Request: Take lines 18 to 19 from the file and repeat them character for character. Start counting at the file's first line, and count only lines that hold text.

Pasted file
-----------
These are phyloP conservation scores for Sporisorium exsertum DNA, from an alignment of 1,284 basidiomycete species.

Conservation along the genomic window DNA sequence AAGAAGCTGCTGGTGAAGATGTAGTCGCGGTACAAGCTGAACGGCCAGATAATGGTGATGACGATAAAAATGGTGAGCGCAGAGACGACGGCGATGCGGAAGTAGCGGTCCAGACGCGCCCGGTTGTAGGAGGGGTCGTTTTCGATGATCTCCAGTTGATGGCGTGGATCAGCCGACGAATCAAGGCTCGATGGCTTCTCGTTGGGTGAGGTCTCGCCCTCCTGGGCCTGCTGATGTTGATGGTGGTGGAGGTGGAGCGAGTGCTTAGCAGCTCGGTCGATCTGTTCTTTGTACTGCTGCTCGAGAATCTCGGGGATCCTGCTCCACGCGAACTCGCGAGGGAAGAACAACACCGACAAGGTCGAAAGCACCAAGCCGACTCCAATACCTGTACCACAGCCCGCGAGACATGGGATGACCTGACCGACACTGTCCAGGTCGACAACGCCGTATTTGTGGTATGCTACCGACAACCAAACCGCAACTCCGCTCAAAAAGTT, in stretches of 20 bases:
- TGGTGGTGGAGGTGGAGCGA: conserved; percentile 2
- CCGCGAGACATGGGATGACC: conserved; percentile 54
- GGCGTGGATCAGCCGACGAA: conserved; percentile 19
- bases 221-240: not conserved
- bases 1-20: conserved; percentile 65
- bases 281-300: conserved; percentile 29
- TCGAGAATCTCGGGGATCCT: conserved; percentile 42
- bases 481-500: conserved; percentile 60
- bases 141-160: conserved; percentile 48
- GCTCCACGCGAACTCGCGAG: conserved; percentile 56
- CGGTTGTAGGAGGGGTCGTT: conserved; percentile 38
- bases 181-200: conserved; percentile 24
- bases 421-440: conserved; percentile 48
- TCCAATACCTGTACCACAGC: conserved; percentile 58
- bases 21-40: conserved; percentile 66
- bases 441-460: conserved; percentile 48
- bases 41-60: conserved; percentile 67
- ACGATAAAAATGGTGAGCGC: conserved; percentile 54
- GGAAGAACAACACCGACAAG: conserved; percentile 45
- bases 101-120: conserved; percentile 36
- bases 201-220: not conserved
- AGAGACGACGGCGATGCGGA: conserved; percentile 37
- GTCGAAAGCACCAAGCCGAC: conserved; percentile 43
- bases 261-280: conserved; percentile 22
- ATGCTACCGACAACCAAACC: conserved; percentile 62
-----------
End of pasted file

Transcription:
- bases 441-460: conserved; percentile 48
- bases 41-60: conserved; percentile 67